Nor does it matter if the Member defaults on his illegal bargain. To make a prima facie case under this indictment, the Government need not show any act of appellee subsequent to the corrupt promise for payment, for it is taking the bribe, not performance of the illicit compact, that is a criminal act. If, for example, there were undisputed evidence that a Member took a bribe in exchange


Opinion of the Court

for an agreement to vote for a given bill and if there were also undisputed evidence that he, in fact, voted against the bill, can it be thought that this alters the nature of the bribery or removes it from the area of wrongdoing the Congress sought to make a crime?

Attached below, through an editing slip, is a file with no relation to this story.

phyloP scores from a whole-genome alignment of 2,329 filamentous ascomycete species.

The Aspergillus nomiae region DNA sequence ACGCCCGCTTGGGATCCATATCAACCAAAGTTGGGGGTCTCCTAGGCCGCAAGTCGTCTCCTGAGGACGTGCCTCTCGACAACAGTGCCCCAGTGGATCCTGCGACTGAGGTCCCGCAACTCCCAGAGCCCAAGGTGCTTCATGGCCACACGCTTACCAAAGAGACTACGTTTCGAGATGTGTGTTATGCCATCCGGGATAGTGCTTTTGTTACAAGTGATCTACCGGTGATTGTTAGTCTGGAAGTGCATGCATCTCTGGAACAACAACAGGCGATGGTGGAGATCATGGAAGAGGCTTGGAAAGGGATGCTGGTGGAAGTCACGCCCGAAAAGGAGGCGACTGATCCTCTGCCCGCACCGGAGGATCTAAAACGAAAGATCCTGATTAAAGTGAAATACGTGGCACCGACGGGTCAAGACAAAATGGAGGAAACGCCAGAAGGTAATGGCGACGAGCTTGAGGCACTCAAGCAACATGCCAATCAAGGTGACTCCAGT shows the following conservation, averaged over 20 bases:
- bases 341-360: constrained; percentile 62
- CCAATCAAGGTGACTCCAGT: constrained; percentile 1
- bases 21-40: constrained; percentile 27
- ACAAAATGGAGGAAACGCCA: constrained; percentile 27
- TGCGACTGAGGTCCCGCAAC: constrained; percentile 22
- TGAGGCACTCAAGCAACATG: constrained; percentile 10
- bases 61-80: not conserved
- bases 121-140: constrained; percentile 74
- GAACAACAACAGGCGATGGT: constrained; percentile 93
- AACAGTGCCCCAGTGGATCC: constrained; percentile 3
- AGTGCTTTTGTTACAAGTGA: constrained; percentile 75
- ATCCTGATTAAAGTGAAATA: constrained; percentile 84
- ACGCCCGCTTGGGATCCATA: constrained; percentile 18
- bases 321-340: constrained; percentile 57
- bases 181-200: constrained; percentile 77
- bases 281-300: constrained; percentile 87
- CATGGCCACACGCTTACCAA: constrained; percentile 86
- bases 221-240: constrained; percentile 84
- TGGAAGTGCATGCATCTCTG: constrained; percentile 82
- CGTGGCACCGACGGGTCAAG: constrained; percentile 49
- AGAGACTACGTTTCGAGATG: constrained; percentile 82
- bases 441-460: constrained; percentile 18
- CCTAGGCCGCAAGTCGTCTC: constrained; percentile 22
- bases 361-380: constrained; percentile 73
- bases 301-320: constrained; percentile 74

Another count of the indictment against appellee alleges that he "asked, demanded, exacted, solicited, sought, accepted, received and agreed to receive” money "for and because of official acts performed by him in respect to his action, vote and decision on postage rate legislation which had been pending before him in his official capacity ...." This count is founded on 18 U. S. C. § 201 (g), which provides that a Member of Congress who "asks, demands, exacts, solicits, seeks, accepts, receives, or agrees to receive anything of value for himself for or because of any official act performed or to be performed by him” is guilty of an offense. Although the indictment alleges that the bribe was given for an act that was actually performed, it is, once again, unnecessary to inquire into the act or its motivation. To sustain a conviction it is necessary to show that appellee solicited, received, or agreed to receive, money with knowledge that the donor was paying him compensation for an official act. Inquiry into the legislative performance itself is not necessary; evidence of the Member's knowledge of the alleged briber's illicit reasons for paying the money is sufficient to carry the case to the jury.